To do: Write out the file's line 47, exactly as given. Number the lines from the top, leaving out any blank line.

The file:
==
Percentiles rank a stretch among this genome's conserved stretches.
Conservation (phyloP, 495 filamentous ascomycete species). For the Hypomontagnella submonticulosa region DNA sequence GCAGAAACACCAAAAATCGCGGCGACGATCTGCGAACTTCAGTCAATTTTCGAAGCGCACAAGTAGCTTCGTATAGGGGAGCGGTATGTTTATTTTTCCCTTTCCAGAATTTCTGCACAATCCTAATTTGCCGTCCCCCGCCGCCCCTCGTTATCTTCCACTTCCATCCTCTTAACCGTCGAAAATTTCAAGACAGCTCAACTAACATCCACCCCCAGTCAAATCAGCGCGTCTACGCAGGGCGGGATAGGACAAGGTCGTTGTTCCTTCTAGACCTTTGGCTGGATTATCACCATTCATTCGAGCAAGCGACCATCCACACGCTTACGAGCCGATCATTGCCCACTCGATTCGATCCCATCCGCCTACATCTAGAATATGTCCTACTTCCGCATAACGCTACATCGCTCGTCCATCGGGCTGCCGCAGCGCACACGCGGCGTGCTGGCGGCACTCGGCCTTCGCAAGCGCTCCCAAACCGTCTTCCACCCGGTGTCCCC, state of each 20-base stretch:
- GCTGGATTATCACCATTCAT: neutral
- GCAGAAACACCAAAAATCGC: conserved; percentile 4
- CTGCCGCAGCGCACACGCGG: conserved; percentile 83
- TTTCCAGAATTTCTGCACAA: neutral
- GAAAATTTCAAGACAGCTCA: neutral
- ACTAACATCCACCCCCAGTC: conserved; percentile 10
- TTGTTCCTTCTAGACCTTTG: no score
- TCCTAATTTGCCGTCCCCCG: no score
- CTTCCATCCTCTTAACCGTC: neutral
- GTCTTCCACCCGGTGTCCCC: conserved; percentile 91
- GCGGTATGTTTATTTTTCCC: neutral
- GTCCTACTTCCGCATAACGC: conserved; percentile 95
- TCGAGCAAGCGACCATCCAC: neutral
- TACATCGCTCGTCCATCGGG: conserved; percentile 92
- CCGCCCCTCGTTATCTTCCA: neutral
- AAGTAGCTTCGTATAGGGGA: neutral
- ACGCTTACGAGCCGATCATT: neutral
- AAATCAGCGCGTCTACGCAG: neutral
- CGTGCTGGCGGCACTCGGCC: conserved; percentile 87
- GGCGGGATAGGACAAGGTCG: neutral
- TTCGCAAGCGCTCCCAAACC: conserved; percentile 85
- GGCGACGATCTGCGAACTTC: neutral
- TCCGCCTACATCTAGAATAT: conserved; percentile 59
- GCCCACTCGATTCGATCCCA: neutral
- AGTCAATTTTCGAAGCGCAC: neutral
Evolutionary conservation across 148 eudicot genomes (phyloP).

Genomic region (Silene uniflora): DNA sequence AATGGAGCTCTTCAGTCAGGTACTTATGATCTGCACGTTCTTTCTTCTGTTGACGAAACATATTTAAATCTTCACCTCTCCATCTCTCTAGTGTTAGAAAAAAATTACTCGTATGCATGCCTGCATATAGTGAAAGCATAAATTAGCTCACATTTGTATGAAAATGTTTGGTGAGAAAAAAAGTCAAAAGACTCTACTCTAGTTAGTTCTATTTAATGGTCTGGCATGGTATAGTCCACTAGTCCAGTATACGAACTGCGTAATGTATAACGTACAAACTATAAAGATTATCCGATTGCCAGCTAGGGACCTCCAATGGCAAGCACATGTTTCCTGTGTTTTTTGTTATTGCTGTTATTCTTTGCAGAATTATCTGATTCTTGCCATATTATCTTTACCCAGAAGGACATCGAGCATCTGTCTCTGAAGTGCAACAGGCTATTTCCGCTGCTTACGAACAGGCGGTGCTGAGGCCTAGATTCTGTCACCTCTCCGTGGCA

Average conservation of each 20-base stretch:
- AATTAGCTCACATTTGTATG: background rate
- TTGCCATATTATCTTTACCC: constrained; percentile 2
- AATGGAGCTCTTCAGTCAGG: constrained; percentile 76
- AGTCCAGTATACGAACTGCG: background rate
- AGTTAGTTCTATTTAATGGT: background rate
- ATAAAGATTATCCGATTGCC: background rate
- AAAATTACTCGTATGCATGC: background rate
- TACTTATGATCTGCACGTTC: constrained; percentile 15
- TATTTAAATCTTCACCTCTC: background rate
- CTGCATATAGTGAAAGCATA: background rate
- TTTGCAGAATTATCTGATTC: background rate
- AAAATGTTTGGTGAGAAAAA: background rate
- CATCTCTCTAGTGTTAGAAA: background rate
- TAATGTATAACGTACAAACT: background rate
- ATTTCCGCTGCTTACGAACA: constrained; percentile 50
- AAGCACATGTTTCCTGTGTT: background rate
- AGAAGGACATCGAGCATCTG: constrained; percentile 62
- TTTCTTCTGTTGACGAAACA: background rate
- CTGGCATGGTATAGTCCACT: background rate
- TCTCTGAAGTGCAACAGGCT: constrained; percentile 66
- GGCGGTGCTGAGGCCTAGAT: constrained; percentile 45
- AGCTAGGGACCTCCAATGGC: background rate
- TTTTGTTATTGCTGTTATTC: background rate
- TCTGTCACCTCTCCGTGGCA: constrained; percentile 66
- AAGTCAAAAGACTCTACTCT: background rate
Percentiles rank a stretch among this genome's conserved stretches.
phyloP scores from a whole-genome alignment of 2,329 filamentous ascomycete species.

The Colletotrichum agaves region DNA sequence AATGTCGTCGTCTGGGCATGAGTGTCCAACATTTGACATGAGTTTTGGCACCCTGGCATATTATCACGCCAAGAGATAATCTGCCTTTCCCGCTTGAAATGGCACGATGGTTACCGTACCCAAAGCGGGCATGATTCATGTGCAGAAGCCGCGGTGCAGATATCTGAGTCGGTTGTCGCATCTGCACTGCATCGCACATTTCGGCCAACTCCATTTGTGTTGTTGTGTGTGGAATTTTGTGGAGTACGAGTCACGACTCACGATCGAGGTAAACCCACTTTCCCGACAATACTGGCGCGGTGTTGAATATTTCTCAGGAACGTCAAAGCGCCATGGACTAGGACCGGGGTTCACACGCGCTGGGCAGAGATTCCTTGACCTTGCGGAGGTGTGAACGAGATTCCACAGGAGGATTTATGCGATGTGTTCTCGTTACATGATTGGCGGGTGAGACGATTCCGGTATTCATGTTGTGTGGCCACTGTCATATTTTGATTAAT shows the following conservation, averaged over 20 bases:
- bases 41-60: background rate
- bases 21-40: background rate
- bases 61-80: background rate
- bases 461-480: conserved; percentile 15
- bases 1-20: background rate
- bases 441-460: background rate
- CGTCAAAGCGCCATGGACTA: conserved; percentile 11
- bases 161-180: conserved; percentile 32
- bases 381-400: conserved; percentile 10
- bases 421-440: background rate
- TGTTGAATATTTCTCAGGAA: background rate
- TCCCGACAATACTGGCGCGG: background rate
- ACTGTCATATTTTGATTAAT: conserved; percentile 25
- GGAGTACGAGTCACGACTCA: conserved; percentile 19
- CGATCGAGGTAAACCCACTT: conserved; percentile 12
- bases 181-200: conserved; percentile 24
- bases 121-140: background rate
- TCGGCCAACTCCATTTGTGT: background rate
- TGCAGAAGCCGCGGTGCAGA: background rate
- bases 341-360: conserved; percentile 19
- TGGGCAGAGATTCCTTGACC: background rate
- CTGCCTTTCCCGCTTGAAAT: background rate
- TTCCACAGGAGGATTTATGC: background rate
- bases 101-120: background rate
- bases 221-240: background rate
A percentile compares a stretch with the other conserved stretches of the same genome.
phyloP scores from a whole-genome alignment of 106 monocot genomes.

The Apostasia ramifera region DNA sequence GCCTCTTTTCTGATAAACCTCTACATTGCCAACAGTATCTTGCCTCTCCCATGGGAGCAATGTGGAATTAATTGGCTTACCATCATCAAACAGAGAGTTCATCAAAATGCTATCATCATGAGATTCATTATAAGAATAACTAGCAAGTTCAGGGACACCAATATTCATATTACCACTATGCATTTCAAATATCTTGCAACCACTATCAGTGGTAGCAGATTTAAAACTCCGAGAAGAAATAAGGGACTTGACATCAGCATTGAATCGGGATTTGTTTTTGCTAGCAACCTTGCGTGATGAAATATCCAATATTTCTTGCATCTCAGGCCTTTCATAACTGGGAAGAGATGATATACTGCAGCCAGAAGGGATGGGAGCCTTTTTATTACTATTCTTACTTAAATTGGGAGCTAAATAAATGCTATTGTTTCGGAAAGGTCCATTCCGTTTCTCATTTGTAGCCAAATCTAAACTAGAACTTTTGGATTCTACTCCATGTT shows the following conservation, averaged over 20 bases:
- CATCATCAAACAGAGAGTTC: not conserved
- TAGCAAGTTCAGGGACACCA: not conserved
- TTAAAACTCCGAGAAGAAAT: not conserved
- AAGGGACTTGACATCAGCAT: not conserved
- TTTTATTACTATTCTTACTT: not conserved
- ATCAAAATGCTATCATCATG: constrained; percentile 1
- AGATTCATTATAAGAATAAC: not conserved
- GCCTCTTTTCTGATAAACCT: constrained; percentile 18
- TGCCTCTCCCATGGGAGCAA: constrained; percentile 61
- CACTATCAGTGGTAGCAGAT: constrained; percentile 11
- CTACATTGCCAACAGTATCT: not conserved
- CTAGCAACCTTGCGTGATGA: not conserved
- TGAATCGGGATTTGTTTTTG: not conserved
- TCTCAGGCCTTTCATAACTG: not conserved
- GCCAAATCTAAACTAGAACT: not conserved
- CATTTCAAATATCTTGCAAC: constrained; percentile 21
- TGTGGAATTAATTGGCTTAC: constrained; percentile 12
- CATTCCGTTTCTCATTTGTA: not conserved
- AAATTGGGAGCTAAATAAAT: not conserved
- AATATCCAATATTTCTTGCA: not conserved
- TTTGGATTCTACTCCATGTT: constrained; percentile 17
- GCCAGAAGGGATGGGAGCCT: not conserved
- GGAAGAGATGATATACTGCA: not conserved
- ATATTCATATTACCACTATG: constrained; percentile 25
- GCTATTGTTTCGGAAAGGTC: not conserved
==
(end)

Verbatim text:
- AGAAGGACATCGAGCATCTG: constrained; percentile 62